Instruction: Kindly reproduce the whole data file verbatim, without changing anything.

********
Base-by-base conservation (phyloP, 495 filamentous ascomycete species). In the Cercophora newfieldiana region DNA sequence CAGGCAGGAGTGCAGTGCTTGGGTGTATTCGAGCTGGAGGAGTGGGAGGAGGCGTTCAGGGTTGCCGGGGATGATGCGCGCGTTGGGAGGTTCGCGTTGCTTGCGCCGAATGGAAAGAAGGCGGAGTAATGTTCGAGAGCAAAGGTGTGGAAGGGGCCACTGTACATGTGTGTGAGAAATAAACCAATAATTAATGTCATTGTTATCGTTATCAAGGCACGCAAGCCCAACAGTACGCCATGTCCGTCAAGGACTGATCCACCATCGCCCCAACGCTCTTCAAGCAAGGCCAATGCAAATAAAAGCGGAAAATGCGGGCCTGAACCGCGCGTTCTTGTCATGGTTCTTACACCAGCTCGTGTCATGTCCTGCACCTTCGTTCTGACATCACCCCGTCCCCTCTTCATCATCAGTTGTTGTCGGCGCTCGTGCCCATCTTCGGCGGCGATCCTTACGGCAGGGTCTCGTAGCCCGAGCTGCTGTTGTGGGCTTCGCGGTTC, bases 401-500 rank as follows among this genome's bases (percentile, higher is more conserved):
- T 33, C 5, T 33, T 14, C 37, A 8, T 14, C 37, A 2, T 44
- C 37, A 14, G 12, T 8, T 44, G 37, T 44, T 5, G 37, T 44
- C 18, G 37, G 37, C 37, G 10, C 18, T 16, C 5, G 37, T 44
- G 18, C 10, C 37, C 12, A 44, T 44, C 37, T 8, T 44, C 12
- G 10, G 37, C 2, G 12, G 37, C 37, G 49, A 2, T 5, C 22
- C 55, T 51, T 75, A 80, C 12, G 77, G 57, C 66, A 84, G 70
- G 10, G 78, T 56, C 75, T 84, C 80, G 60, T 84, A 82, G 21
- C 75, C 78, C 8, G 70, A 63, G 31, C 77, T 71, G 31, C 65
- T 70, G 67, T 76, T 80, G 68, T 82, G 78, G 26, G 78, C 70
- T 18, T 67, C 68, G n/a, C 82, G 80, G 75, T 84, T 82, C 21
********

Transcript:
Base-by-base conservation (phyloP, 495 filamentous ascomycete species). In the Cercophora newfieldiana region DNA sequence CAGGCAGGAGTGCAGTGCTTGGGTGTATTCGAGCTGGAGGAGTGGGAGGAGGCGTTCAGGGTTGCCGGGGATGATGCGCGCGTTGGGAGGTTCGCGTTGCTTGCGCCGAATGGAAAGAAGGCGGAGTAATGTTCGAGAGCAAAGGTGTGGAAGGGGCCACTGTACATGTGTGTGAGAAATAAACCAATAATTAATGTCATTGTTATCGTTATCAAGGCACGCAAGCCCAACAGTACGCCATGTCCGTCAAGGACTGATCCACCATCGCCCCAACGCTCTTCAAGCAAGGCCAATGCAAATAAAAGCGGAAAATGCGGGCCTGAACCGCGCGTTCTTGTCATGGTTCTTACACCAGCTCGTGTCATGTCCTGCACCTTCGTTCTGACATCACCCCGTCCCCTCTTCATCATCAGTTGTTGTCGGCGCTCGTGCCCATCTTCGGCGGCGATCCTTACGGCAGGGTCTCGTAGCCCGAGCTGCTGTTGTGGGCTTCGCGGTTC, bases 401-500 rank as follows among this genome's bases (percentile, higher is more conserved):
- T 33, C 5, T 33, T 14, C 37, A 8, T 14, C 37, A 2, T 44
- C 37, A 14, G 12, T 8, T 44, G 37, T 44, T 5, G 37, T 44
- C 18, G 37, G 37, C 37, G 10, C 18, T 16, C 5, G 37, T 44
- G 18, C 10, C 37, C 12, A 44, T 44, C 37, T 8, T 44, C 12
- G 10, G 37, C 2, G 12, G 37, C 37, G 49, A 2, T 5, C 22
- C 55, T 51, T 75, A 80, C 12, G 77, G 57, C 66, A 84, G 70
- G 10, G 78, T 56, C 75, T 84, C 80, G 60, T 84, A 82, G 21
- C 75, C 78, C 8, G 70, A 63, G 31, C 77, T 71, G 31, C 65
- T 70, G 67, T 76, T 80, G 68, T 82, G 78, G 26, G 78, C 70
- T 18, T 67, C 68, G n/a, C 82, G 80, G 75, T 84, T 82, C 21